NASA SBIR 2004 Solicitation

FORM B - PROPOSAL SUMMARY


PROPOSAL NUMBER: 04 E1.03-7930
SUBTOPIC TITLE: In Situ Sensors
PROPOSAL TITLE: Low-Power, Lightweight Cloud Water Content Sensor

SMALL BUSINESS CONCERN (Name, E-mail, Mail Address, City/State/Zip, Phone)
Anasphere, Inc.
6597 Maltse Lane, Unit D
Bozeman, MT 59718-6954
(406)994-9354

PRINCIPAL INVESTIGATOR/PROJECT MANAGER (Name, E-mail, Mail Address, City/State/Zip, Phone)
John Bognar
jbognar@anasphere.com
6597 Maltse Lane, Unit D
Bozeman, MT 59718-6954
(406)994-9354

TECHNICAL ABSTRACT (LIMIT 200 WORDS)
The water content of clouds, whether in liquid or ice form, is a key variable to be measured when either calibrating remote sensing systems or when calculating the climatological effects of clouds. While a variety of sensors exist for making these measurements, all of the existing sensors require far too much power or other energy input to be used on small platforms with limited payloads such as UAVs, balloons, and kites.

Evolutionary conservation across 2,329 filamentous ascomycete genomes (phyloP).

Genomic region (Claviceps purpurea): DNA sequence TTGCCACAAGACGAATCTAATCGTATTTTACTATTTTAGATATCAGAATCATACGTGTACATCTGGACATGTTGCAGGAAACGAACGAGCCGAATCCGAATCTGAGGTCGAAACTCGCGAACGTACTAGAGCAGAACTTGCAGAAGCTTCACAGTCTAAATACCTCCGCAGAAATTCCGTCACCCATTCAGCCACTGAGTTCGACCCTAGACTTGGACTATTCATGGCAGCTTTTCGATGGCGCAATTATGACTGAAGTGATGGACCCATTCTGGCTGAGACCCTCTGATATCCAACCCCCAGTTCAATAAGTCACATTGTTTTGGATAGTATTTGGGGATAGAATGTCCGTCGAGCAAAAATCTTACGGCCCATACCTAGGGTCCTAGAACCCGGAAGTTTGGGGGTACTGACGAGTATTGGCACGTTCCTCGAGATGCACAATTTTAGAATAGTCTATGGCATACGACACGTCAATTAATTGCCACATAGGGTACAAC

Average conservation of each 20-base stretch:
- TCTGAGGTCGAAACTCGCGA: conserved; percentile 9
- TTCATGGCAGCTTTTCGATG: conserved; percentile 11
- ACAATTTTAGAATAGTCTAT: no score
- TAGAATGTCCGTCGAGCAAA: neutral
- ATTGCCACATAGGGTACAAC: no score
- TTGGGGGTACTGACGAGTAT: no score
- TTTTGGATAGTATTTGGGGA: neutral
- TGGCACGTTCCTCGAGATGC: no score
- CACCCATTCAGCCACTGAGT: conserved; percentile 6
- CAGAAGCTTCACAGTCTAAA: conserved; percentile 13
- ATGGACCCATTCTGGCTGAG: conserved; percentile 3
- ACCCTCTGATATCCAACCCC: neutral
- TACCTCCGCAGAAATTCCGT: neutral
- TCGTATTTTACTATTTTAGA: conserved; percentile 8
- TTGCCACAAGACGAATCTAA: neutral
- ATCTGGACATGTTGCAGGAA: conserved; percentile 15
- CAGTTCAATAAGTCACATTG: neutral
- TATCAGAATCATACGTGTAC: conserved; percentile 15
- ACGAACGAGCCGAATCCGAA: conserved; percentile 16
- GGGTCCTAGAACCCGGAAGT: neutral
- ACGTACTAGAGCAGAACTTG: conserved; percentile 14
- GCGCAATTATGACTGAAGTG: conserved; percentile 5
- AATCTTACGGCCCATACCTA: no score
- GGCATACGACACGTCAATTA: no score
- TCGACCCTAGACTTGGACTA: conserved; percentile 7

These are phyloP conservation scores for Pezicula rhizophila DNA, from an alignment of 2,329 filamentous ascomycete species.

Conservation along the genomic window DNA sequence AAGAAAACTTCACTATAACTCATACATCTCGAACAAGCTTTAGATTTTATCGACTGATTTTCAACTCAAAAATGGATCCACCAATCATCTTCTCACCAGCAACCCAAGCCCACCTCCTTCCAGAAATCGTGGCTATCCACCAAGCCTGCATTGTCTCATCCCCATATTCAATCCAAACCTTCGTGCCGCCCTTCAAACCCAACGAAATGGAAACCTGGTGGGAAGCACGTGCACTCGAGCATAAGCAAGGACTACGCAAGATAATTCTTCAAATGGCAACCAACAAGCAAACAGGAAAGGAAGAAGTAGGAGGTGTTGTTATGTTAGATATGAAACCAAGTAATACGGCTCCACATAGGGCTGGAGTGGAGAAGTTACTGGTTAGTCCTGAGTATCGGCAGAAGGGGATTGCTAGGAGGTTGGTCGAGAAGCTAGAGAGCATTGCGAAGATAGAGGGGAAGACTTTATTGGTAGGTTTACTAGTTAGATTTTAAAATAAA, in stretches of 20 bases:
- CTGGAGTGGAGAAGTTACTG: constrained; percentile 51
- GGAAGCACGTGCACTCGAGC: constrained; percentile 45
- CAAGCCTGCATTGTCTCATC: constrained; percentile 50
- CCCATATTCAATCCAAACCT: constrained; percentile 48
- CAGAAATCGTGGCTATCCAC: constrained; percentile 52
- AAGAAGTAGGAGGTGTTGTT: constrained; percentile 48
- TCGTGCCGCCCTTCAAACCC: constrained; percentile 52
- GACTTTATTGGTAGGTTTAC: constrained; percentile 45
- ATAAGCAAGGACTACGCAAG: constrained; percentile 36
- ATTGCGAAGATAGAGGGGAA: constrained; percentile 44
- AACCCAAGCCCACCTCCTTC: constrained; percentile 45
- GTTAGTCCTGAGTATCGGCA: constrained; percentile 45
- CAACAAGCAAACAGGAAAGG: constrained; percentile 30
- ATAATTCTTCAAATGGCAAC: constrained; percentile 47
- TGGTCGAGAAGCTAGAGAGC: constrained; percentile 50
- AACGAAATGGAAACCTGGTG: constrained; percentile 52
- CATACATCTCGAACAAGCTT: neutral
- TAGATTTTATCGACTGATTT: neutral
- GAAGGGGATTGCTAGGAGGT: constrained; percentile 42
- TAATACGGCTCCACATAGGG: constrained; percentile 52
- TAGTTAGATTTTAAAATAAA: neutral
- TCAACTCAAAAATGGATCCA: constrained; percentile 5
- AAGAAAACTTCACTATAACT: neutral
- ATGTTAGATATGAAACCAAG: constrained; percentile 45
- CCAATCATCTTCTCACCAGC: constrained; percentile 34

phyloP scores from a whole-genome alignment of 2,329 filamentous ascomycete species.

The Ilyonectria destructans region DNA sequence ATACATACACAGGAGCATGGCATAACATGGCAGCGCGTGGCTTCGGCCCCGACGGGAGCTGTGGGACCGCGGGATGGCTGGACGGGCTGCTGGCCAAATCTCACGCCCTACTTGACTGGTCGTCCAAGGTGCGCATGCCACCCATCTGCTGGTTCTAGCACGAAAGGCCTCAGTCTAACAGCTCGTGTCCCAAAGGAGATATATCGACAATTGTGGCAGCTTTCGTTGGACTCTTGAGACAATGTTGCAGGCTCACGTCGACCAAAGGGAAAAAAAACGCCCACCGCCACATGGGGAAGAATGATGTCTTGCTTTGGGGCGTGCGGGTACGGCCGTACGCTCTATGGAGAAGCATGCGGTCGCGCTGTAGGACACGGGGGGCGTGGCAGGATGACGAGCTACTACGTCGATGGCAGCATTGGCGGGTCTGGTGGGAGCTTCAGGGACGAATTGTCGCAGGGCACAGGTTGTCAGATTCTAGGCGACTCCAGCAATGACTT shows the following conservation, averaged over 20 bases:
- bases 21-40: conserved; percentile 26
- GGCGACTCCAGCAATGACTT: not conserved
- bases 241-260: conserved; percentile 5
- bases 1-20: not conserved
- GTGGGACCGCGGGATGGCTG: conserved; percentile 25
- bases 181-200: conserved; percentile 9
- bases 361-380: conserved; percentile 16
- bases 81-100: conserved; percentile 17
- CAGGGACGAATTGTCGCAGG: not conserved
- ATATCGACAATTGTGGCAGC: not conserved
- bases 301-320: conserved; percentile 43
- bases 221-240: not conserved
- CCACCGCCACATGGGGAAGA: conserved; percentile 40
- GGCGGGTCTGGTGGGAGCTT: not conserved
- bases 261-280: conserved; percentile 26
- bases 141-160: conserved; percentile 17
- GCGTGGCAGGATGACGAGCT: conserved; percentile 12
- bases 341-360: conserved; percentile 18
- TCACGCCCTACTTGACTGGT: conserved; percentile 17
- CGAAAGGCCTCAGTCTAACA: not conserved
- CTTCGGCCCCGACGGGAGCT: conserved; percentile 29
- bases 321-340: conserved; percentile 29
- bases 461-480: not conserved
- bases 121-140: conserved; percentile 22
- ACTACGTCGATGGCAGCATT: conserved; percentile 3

Anasphere has developed and completed preliminary testing of a novel cloud water content sensor which does not require any external energy input, but is capable of measuring both liquid water and ice content of clouds. Preliminary results have been extremely promising.
Phase I work will include the fabrication and demonstration of proof-of-concept sensors based on the designs investigated in the preliminary research, culminating in a balloon-borne flight with a radiosonde through a cloud. Phase II work will include the refinement of the design, extensive laboratory testing, and extensive field intercomparisons and trials.

POTENTIAL NASA COMMERCIAL APPLICATIONS (LIMIT 100 WORDS)
One area of application will be in supporting the development of remote sensors (including passive sensors, active radars, etc.) that are designed to measure these same cloud properties. Such sensors may be ground-, aircraft-, or satellite-based. Another area of application is the measurement of cloud water content in support of studies related to cloud properties, radiation transfer, and climate change. Until highly accurate remote sensors become available, field researchers will have a need to directly measure cloud water properties using in-situ sensors.

POTENTIAL NON-NASA COMMERCIAL APPLICATIONS (LIMIT 100 WORDS)
Researchers in several other governmental agencies (including NOAA, DOE, and NCAR as examples) and universities will have applications similar to those of NASA researchers. Private businesses engaged in remote sensor development will also find the sensor useful in the testing and calibration of their sensors.